Image Data: ISO 100. 17mm. F11 @ 1/8 and 1/25. No filters.
I have been looking at this tree for a while now contemplating an interesting composition for it. The tree sits on a tiny spit of land on Lake Champlain in Oakledge Park and I have always admired its tenacity at surviving such a harsh environment.
I wanted to show lots of movement here and there is a little in the tree. With the whipping wind it would have been near impossible to capture the long exposure without showing the movement of the tree and branches. While an image of the tree not moving with the clouds speeding by would have been nice that was not my intent here. Have a good weekend…Let me know what you think of this one!
Landscape photography is kind of like gambling as it is so dependent on the weather.
You take as many precautions as you can, Do all of your research to get the best image and the weather can change on you in an instant leading to little to nothing to show for your hard work.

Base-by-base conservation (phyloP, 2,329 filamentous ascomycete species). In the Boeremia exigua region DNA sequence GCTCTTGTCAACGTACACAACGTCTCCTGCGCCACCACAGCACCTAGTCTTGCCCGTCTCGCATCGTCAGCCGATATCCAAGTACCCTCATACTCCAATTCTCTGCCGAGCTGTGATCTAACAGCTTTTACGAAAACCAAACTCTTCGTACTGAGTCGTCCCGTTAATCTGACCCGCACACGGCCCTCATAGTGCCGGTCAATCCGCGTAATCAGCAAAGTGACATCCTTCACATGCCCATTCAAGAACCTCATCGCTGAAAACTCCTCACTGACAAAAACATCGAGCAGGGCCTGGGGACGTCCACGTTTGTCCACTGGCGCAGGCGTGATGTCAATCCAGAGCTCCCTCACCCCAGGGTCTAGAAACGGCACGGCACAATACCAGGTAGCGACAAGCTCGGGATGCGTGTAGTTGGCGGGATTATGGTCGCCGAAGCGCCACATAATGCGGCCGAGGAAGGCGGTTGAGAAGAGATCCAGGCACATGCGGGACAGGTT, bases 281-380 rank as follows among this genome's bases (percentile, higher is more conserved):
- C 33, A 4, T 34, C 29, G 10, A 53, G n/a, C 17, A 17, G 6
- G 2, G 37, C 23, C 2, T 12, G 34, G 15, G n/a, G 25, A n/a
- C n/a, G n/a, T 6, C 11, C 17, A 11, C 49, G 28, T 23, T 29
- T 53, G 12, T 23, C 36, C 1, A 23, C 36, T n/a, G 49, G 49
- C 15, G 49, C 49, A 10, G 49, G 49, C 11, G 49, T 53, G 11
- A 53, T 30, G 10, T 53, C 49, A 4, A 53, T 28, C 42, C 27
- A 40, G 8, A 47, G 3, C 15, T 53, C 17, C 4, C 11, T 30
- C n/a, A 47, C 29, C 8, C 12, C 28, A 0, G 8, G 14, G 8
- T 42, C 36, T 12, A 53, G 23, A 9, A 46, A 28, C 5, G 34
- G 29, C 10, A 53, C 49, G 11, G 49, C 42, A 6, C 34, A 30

For me I have always looked at the pursuit of great landscape image like a duel between the Yankees and the Red Sox. While the games themselves are always filled with excitement they can bring you to these incredible emotional highs or lows.
Landscape photography is no different here in Vermont where we are always subjected to quickly changing conditions and challenging lighting scenarios. The real trick is how to overcome so-so conditions and pull a beautiful image out of what would otherwise be boring.
Can boring really be beautiful?
I have been through this scenario a thousand times shooting landscapes where you roll up to your intended composition and the sky just totally craps out on you leaving you with some decisions to make. Is there really nothing to shoot at the location? Do you leave? Do you continue on as a scouting mission? In the image that I captured above there were a few elements that drew me and made me want to stay versus throwing in the towel. Who wants to do that when you can employ all of your creative powers to shoot what others may dismiss….
The color palette- While the clouds crapped out on me the haze in the background sky caused the rising sun to create a lot of pink and purple hues in the sky. The sky may not be as dramatic without some big, puffy clouds in the background there certainly was some really interesting color.